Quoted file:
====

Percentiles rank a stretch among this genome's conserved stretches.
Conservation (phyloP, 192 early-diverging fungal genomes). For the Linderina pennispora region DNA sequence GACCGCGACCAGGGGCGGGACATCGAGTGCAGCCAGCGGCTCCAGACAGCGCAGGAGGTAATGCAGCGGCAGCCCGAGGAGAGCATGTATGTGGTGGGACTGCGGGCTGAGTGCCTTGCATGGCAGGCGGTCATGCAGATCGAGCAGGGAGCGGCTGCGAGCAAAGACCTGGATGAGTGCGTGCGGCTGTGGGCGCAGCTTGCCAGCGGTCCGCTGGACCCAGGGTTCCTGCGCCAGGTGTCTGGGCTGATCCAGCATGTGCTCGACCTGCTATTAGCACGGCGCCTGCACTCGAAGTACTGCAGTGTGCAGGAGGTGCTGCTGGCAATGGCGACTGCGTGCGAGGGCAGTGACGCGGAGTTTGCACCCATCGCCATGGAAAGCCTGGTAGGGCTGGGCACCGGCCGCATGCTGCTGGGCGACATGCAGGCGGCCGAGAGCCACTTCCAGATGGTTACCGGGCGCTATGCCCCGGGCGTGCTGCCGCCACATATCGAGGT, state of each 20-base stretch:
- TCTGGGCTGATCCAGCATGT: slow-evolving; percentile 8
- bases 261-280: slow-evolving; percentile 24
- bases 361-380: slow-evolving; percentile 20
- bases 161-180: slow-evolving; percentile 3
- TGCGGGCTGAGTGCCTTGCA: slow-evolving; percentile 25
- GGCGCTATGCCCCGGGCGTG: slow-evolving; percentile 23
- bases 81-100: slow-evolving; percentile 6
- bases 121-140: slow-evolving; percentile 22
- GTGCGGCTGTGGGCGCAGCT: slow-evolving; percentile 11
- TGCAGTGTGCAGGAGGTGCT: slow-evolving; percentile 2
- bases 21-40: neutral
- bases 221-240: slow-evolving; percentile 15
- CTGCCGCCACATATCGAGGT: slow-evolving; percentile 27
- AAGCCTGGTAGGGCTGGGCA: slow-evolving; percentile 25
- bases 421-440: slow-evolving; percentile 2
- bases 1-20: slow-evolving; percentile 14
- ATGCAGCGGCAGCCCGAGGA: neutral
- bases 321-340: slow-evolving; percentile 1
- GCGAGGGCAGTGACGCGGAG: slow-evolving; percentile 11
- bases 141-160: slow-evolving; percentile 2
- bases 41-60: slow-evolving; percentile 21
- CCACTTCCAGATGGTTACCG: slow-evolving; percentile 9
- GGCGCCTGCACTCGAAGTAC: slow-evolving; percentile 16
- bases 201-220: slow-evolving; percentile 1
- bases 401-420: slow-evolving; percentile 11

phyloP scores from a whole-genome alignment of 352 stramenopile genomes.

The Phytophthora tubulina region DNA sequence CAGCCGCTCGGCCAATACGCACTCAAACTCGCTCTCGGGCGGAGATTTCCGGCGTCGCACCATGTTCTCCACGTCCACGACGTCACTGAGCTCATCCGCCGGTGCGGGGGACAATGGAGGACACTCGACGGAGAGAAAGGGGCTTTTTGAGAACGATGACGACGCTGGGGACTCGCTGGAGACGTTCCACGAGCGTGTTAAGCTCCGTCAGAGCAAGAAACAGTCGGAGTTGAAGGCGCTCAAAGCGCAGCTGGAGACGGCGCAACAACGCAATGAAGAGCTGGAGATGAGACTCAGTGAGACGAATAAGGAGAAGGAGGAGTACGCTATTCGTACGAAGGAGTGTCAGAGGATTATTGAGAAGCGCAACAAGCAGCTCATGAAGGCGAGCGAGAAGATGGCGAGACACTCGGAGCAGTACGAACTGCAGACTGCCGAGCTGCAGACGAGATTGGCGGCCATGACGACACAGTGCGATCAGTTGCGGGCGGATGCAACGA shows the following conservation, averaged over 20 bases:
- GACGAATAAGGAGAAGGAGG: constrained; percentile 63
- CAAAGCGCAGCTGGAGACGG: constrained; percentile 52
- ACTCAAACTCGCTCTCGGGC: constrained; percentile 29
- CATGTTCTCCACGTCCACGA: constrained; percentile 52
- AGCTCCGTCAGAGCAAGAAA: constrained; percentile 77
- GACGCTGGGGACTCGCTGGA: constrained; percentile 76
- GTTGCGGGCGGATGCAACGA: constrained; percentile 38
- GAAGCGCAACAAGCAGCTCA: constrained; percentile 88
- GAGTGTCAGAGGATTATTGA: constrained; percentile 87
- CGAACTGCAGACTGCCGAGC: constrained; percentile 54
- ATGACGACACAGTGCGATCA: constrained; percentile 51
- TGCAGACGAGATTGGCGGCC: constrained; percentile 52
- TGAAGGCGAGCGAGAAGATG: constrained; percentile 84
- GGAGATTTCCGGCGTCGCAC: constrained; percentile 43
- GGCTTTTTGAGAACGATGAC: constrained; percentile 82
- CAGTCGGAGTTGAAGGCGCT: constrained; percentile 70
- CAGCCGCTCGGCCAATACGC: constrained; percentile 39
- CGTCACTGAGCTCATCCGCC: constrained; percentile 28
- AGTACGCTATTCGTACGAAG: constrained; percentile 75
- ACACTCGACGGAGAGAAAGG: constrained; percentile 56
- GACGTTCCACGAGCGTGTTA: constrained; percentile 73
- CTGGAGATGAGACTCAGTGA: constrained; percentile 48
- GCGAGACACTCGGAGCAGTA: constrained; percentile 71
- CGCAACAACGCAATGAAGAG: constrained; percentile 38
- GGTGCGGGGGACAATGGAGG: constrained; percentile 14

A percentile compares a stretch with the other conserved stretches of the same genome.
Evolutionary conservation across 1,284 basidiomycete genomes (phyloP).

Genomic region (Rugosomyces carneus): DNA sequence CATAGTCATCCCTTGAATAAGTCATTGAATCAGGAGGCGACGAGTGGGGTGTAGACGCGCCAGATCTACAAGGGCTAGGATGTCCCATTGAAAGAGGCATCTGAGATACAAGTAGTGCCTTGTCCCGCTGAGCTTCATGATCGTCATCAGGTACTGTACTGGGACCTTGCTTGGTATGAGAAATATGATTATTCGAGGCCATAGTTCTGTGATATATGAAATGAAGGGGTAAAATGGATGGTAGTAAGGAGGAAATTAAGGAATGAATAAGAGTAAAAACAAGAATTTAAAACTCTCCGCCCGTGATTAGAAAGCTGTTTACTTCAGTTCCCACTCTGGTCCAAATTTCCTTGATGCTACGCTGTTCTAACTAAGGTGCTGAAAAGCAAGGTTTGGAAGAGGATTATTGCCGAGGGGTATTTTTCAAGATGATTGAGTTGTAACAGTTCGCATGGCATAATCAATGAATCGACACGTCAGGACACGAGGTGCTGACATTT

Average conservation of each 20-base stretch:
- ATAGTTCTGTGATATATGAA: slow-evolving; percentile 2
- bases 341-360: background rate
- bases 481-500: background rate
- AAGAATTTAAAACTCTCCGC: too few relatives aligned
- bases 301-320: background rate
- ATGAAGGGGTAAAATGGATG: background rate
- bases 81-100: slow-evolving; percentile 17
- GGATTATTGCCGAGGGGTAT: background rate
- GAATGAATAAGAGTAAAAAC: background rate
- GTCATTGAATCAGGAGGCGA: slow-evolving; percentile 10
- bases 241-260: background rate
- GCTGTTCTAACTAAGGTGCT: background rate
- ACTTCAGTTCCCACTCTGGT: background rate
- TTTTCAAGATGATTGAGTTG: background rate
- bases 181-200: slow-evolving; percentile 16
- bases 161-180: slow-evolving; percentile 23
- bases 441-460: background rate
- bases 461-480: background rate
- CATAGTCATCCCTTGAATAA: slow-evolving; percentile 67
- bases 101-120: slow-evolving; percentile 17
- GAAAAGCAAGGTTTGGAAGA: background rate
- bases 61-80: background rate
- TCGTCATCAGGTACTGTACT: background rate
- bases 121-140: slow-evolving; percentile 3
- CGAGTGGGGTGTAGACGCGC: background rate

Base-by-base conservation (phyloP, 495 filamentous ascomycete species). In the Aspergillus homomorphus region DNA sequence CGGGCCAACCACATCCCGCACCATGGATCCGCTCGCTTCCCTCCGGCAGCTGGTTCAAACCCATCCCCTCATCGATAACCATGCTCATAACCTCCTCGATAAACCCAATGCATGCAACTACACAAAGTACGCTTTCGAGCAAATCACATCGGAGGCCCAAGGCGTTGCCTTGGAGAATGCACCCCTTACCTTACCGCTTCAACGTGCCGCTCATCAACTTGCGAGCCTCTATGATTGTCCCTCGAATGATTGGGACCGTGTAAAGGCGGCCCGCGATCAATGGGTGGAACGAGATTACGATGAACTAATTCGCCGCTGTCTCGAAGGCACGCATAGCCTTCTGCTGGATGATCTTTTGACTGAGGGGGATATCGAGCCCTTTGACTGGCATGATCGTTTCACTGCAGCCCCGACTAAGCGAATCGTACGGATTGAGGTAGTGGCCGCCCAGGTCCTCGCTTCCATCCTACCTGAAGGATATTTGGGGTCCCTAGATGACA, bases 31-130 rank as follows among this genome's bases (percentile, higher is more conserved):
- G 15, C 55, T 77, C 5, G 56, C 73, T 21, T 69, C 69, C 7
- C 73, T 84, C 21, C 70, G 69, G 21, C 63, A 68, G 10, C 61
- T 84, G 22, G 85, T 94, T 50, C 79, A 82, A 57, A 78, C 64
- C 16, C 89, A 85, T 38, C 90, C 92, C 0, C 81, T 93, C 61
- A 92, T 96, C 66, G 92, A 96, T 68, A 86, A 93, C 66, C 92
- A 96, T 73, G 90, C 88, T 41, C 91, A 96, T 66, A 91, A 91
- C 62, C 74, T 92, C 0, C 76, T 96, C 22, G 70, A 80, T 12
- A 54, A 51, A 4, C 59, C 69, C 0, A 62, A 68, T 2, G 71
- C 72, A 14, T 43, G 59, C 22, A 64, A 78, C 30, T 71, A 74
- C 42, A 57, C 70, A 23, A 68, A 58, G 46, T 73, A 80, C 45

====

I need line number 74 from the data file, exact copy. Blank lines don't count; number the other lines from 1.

- bases 161-180: slow-evolving; percentile 23